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Mike Davis probably wants chance to start, Seahawks will probably let him go

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Wild Card Round - Seattle Seahawks v Dallas Cowboys Photo by Ronald Martinez/Getty Images

On the Seahawks, Mike Davis stands out about as much as a person named “Mike Davis” would. That’s not meant to be a dig on him or people named “Mike Davis” but it’s just one of those super common first name, super common last name combinations. On the field, Davis has had his moments but hasn’t proven to be starter caliber like Chris Carson nor does he have the first round pedigree of Rashaad Penny. Because of that, and because of the fungibility at the running back position where C.J. Anderson could potentially be a Super Bowl MVP in 10 days, it seems as though Seattle will let Davis, an unrestricted free agent, test the market.

What will the market think of him?

Davis was actually a fourth round pick out of South Carolina in 2015, which is fairly high for a running back given the sheer amount of options. He was a two-year starter for the Gamecocks, rushing for 2,165 yards, 20 touchdowns, and 5.4 yards per carry during his sophomore and junior seasons. The San Francisco 49ers drafted him (having also taken his former teammate Marcus Lattimore as a fourth round running back just two years earlier) and put him in the competition with Carlos Hyde during Jim Tomsula’s lone season. Davis rushed 35 times for just 58 yards and went on injured reserve with a hand injury after only six games.

In year two, now under Chip Kelly, he played in eight games and carried it 19 times for 50 yards. He was then waived in May of 2017 and picked up by the Seahawks. Pete Carroll cut Davis but kept him on the practice squad, activating him in November as Seattle had the worst RB duo in NFL history — or at least that’s how I’ll always remember it.

Given an opportunity to be “anyone but Eddie Lacy,” Davis rushed 68 times for 240 yards. His highlight day perhaps being a 64-rushing, 37-receiving day in a big win over the soon-to-be-champion Philadelphia Eagles. But FootballOutsiders barely liked him more than Lacy and Thomas Rawls, the two lowest-rated backs in the NFL in 2017 who were under 100 carries. Davis was -38 DYAR and -29.2% in DVOA.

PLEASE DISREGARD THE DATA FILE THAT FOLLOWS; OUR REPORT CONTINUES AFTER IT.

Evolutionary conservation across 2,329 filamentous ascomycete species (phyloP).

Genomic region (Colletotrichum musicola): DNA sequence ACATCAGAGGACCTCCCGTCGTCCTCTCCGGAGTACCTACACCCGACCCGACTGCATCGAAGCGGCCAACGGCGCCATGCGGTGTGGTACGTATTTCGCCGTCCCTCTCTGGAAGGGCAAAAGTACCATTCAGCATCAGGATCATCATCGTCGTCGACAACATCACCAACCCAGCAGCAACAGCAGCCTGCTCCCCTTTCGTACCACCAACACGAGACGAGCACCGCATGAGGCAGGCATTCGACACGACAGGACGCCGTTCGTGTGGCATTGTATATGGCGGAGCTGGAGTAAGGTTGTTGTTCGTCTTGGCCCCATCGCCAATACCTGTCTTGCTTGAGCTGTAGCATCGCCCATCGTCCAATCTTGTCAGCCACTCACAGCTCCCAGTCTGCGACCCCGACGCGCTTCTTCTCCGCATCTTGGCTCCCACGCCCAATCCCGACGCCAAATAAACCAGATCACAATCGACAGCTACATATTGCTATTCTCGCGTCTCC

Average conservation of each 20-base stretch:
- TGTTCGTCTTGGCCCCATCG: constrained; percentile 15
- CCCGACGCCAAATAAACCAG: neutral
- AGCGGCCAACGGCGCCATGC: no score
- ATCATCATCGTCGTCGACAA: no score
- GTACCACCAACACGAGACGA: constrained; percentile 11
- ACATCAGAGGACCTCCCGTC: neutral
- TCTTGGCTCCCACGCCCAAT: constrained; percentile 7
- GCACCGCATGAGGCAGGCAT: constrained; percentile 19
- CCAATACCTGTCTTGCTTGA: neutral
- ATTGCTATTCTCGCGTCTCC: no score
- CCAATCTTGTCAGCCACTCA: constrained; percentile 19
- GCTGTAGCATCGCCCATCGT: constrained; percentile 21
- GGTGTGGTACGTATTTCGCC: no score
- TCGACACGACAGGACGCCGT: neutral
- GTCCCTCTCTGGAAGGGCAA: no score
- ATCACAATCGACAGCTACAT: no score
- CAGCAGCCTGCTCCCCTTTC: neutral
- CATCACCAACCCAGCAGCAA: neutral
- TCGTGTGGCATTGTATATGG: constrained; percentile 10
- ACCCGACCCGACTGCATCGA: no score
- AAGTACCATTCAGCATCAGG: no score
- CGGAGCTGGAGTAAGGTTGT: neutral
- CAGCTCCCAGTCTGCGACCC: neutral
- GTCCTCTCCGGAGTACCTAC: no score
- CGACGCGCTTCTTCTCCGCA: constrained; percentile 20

Negative is bad.

However, in 2018, Davis was given perhaps a bit better blocking and was a complement to a much better running back in Carson. He carried it 112 times for 514 yards, including a 101-yard, two-touchdown day against the Arizona Cardinals. He averaged 4.6 yards per carry and over the final eight games, was over 5 yards per carry. He also finished 19th in DYAR, just six spots behind Carson, and his success rate was actually better than Carson’s. In certain situations, Davis has proven to be a valuable back, and perhaps as a starter he could produce at a level like Alex Collins. Which is to say that he is likely expendable for Seattle and not someone they are likely to regret losing if it comes to that.

That being said, maybe the Seahawks will re-sign him if he can’t get significantly better money elsewhere. I can’t imagine that there will be a lot of money spent on Davis unless a team like, you guessed it, the 49ers pulls another Jerick McKinnon situation.

McKinnon shockingly got $30 million from San Francisco last year, more than any other running back by a wide margin. The next range was a four-year, $19 million deal for Dion Lewis, a three-year, $15.25 million deal for Hyde, a three-year, $12 million deal for Isaiah Crowell, and a three-year, $9.75 million deal for Rex Burkhead.

Crowell had 737 career carries when he hit the market and was actually pretty decent at times. Hyde had 655 carries. Lewis was at 329, but also known as a good receiver. Mike Davis is currently at 234. Burkhead had only 151 career carries at signing but was actually re-signing with the Patriots so they knew what they were getting and what they wanted. I’ll be shocked if the Seahawks feel they need to re-sign Davis to a multi-year deal when they’ve just drafted Penny and still have Carson.

Instead, I think teams are probably looking to spend $1-2 million for one year for a player like Davis. His “competition” on the market looks to be Le’Veon Bell, Kareem Hunt, Tevin Coleman, Mark Ingram, Jay Ajayi, T.J. Yeldon, Anderson, Spencer Ware, Marshawn Lynch, Adrian Peterson, Latavius Murray, Alfred Blue, Alfred Morris, Ameer Abdullah, Ty Montgomery, and so on. There are options.

If Davis does find a good situation and does end up starting, then maybe that one-year deal this year does become a three-year deal next year. With the Seahawks, that is unlikely to happen.